- For social butterflies, an office where they will be the only person present and not interact with other people may be highly detrimental to some people; they may become depressed, anxious and look for another job.
- A company that genuinely cares about the “whole” person may be too much for a private person. Tell your candidate about this if it may be something they will not be comfortable with.
I, therefore, have an equal responsibility towards my client as well as my candidate.
This brings me to the question: ”How honest should one then be?”
I can write volumes on the most interesting/honest reasons for people leaving their jobs (if only I had the time)
My feeling is that as a talent specialist, you need to make your candidate feel secure enough to be completely honest with you and then coach them in the more appropriate thing to say when asked why they left the company they worked for.
It is still acceptable to tell the talent specialist that you cannot work with someone who constantly swears at you or that you have been looked over in the company for promotion while the younger, leaner, less skilled young ladies were promoted without any substance to the promotions.
I would say, yes!
Your talent specialist should have the experience to ascertain whether these reasons were
- Valid (from your stance)
- Credible (again from your stance)
- Re-occurring throughout your work history (a candidate who constantly resigns due to victimisation may be the problem and not the company)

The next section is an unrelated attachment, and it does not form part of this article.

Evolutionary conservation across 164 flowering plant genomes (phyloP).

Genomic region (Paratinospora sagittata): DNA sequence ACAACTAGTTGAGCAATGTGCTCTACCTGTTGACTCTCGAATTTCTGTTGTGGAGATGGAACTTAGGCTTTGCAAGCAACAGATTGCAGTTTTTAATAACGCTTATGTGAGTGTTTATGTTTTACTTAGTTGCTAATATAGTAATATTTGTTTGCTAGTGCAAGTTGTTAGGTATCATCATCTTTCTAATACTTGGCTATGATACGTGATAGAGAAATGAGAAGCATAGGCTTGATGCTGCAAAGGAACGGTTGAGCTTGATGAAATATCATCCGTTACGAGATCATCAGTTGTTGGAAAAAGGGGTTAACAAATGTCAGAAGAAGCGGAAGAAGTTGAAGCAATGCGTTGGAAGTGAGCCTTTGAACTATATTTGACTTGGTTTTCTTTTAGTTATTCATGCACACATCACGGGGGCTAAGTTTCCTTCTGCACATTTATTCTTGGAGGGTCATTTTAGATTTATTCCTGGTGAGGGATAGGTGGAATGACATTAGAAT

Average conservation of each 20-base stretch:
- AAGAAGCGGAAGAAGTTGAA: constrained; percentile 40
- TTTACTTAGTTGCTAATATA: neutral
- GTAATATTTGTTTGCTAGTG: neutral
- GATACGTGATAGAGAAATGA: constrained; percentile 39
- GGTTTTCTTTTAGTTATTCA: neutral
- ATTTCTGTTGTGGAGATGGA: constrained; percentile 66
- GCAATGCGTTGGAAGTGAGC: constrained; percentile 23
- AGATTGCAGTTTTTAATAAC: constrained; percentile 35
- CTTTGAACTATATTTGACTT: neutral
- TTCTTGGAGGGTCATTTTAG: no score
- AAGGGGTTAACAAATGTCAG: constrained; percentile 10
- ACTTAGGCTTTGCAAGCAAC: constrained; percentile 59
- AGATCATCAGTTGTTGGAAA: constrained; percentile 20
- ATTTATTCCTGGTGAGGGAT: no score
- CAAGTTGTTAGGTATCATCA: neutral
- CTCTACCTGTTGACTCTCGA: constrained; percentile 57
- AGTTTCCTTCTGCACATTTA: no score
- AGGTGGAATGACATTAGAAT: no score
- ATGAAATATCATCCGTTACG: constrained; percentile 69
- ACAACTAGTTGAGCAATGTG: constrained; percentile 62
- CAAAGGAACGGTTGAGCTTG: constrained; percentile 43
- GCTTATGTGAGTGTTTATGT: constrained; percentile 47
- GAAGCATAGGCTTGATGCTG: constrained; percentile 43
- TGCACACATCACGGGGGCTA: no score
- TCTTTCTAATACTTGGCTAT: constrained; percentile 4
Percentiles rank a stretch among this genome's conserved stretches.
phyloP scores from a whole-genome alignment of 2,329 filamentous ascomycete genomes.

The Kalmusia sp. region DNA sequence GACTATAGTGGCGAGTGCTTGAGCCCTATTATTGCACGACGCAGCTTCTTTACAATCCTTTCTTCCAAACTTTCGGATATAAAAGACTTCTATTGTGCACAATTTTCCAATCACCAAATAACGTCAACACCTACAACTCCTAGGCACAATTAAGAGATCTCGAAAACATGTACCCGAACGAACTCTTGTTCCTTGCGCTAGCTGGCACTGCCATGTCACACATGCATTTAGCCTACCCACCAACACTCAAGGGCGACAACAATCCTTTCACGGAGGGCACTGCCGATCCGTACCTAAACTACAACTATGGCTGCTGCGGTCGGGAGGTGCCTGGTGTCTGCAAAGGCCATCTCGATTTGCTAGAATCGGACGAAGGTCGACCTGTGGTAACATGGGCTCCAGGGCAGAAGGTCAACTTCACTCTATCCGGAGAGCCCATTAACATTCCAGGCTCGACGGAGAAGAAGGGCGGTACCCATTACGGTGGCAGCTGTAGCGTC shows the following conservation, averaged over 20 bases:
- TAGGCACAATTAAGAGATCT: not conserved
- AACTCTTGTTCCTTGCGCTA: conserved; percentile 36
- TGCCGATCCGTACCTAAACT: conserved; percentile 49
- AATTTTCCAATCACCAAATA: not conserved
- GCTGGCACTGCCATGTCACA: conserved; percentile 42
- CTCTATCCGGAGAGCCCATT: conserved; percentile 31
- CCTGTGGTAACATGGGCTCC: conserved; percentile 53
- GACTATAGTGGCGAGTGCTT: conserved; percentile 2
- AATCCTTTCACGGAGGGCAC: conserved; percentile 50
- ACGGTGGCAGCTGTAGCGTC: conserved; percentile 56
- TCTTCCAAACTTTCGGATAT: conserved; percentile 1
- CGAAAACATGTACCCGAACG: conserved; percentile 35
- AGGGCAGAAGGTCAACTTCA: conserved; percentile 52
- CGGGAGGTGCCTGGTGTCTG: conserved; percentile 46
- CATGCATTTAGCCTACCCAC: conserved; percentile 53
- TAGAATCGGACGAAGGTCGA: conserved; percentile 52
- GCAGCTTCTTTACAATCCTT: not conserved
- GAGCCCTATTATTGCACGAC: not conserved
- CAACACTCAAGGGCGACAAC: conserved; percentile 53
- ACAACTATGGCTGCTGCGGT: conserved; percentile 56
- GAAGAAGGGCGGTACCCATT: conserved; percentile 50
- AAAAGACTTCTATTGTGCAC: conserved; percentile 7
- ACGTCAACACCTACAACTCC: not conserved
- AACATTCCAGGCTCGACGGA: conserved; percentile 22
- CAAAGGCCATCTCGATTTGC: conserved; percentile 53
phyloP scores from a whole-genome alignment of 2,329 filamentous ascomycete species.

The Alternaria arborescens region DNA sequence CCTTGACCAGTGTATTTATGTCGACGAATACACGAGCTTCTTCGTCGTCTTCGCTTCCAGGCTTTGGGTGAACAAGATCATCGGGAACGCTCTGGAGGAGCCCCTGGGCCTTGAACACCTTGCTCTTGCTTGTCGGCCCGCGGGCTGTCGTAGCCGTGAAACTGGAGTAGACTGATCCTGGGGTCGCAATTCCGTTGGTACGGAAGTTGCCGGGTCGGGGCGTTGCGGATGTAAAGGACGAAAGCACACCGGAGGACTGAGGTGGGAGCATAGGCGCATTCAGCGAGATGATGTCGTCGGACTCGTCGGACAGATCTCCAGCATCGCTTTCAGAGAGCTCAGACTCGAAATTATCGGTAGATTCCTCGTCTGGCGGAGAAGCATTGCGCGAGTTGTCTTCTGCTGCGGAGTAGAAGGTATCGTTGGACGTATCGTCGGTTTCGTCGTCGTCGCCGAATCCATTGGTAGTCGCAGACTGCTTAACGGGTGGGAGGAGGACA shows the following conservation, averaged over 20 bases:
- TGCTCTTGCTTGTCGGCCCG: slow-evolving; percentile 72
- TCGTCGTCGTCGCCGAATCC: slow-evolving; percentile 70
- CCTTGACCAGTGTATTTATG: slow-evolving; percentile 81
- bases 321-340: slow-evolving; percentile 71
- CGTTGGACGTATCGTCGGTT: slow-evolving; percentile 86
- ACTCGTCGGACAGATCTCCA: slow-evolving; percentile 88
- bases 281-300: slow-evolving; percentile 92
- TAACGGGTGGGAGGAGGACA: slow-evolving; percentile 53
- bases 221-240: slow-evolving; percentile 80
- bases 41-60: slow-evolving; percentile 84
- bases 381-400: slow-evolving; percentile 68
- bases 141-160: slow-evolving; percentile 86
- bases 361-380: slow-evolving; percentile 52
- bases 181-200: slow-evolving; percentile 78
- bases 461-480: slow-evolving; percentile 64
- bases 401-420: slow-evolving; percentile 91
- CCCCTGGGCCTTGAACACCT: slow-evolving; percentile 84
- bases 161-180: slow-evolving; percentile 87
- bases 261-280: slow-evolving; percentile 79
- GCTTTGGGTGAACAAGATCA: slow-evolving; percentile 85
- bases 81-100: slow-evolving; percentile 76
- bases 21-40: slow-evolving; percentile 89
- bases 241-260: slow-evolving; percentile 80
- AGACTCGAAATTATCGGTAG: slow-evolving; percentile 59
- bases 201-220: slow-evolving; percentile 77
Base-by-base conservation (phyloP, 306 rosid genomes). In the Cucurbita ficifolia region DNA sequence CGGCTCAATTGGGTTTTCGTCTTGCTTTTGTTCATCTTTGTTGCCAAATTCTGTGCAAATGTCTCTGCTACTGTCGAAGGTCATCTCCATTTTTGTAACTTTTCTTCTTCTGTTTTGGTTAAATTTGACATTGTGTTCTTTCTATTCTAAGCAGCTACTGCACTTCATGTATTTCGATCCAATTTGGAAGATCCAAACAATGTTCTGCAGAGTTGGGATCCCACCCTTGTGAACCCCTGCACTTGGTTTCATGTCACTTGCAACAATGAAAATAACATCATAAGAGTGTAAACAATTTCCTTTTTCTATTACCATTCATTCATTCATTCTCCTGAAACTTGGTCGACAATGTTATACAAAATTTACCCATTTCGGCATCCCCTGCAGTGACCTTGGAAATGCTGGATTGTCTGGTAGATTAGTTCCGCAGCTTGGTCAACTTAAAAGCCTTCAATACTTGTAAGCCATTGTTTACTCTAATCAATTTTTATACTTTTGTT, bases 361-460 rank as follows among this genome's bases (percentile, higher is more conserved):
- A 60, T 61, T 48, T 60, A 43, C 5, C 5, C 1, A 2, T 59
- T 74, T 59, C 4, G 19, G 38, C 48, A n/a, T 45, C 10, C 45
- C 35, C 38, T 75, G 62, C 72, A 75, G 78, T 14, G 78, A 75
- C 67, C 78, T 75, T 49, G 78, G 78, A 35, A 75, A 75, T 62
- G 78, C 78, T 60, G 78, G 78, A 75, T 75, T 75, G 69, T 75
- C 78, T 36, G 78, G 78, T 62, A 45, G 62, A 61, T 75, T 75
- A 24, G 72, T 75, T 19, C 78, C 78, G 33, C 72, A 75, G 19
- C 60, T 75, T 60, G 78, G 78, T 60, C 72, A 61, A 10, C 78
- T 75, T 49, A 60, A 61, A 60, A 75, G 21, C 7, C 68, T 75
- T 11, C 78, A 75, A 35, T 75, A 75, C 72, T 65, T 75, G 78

And then decide if they are going to put you forward for the position. Once the answer is yes, the talent specialist should present these reasons into professional and recognisable reasons for the candidate to have left employment. These reasons should be explained to the candidate as well so that they are aware of how to approach this answer; the candidate will be encouraged to be honest but to use the correct terminology in the interview.
Some of the examples that I have had over years that could simply not be put into a sugar-coated version would be the young man who had an affair with the boss’s wife (the boss being his uncle); he was subsequently physically chased away by his uncle to never return.
The female candidate who had so many personal problems at each company she worked for that it became clear that she is a male magnet… Or the insecure young lady who job-hopped due to being victimised everywhere she worked. Only upon checking references we found out that she wasn’t too keen on doing any work that required effort.
In the talent sourcing arena, there are certain universally acceptable terms, such as – career advancement (rather than – it was a dead-end job), career opportunity (rather than – I was tired of doing the same thing over and over again) , unfavorable working conditions (rather than- working too long hours, babysitting the owner’s children), appointment conditions not met (rather than – they broke their promises) and the list goes on.
It remains the Talent specialist’s responsibility to have clear and honest communication with both the candidate and the company to ensure that the best fit is made for all parties. This may include changing the words used by a candidate but not distorting the circumstance to which it refers to.
Article by: Juanita Swart